LIVE WED 9 AM ET/8 CT/7 MT/6 PT Real Talk for Real People “Just when the caterpillar thought the world was over, it became a butterfly” Does your work feel like work? Can you say with certainty you are living a life of passion and purpose? My answer to these questions a few years ago was “HELL NO!” l was far from feeling inspired. In fact, I was in a joyless marriage, and I felt empty and depleted on the inside. Everyone around me thought I “had it all,” but I was barely holding on. I knew a better way of living was waiting for me. Does any of this sound familiar? If so, join me each week as I share what’s on my mind and answer your questions through laughter, tears, and inspirational stories. Together we will travel the sticky path of truth-telling, authenticity, and having the courage to choose LOVE over FEAR. In these messy, heart-centered conversations, we will dig into the turmoil, frustrations, and potholes of relationships, career struggles, as we head out on the journey to find true passion and purpose. Sharing with Sher is a podcast for real people who are ready to choose to live a happier life and need honest answers to some of life’s toughest questions! email@example.com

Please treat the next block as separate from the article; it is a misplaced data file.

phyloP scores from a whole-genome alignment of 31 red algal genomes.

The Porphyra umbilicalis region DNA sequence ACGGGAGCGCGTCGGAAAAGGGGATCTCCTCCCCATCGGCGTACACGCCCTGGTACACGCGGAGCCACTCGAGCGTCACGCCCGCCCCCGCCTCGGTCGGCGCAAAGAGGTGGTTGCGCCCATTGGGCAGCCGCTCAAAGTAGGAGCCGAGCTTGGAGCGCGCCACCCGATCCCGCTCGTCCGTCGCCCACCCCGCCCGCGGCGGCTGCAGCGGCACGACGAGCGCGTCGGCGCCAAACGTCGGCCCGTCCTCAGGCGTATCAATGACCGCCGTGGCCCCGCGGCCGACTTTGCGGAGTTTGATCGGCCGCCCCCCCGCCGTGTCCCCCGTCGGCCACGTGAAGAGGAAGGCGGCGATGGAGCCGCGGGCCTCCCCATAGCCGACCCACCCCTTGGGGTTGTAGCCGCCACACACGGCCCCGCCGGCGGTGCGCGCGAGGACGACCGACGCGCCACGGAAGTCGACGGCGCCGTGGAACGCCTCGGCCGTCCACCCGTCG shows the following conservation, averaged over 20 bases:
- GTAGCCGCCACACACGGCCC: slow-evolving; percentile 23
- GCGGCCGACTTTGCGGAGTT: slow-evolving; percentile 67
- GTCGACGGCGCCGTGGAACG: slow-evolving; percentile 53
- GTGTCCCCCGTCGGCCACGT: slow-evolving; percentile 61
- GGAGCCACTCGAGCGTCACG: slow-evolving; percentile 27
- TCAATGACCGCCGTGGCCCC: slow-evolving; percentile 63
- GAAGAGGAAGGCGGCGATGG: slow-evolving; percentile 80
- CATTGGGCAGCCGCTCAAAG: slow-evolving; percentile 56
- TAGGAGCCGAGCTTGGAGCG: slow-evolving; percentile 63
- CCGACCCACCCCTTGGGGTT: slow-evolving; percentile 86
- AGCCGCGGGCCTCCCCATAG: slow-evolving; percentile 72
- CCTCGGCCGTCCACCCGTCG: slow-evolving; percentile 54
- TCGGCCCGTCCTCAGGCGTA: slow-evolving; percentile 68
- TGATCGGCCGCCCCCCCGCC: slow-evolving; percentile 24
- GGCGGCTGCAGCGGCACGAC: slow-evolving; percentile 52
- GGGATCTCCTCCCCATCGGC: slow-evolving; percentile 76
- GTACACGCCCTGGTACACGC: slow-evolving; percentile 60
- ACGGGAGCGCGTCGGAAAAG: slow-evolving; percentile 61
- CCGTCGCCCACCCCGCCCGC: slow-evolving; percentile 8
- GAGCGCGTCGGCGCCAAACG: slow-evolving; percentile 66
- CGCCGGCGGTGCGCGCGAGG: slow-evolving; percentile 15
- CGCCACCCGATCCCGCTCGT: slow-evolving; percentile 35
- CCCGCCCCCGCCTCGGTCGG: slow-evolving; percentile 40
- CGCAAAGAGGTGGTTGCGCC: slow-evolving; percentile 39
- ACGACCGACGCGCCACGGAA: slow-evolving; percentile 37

Current and classic episodes, featuring compelling true-crime mysteries, powerful documentaries and in-depth investigations.
If you can never get enough true crime... Congratulations, you’ve found your people.
It’s a lighthearted nightmare in here, weirdos! Morbid is a true crime, creepy history and all things spooky podcast hosted by an autopsy technician and a hairstylist. Join us for a heavy dose of research with a dash of comedy thrown in for flavor.
If you've ever wanted to know about champagne, satanism, the Stonewall Uprising, chaos theory, LSD, El Nino, true crime and Rosa Parks then look no further. Josh and Chuck have you covered.
Hosted by Laura Beil (Dr. Death, Bad Batch), Sympathy Pains is a six-part series from Neon Hum Media and iHeartRadio. For 20 years, Sarah Delashmit told people around her that she had cancer, muscular dystrophy, and other illnesses. She used a wheelchair and posted selfies from a hospital bed. She told friends and coworkers she was trapped in abusive relationships, or that she was the mother of children who had died. It was all a con. Sympathy was both her great need and her powerful weapon. But unlike most scams, she didn’t want people’s money. She was after something far more valuable.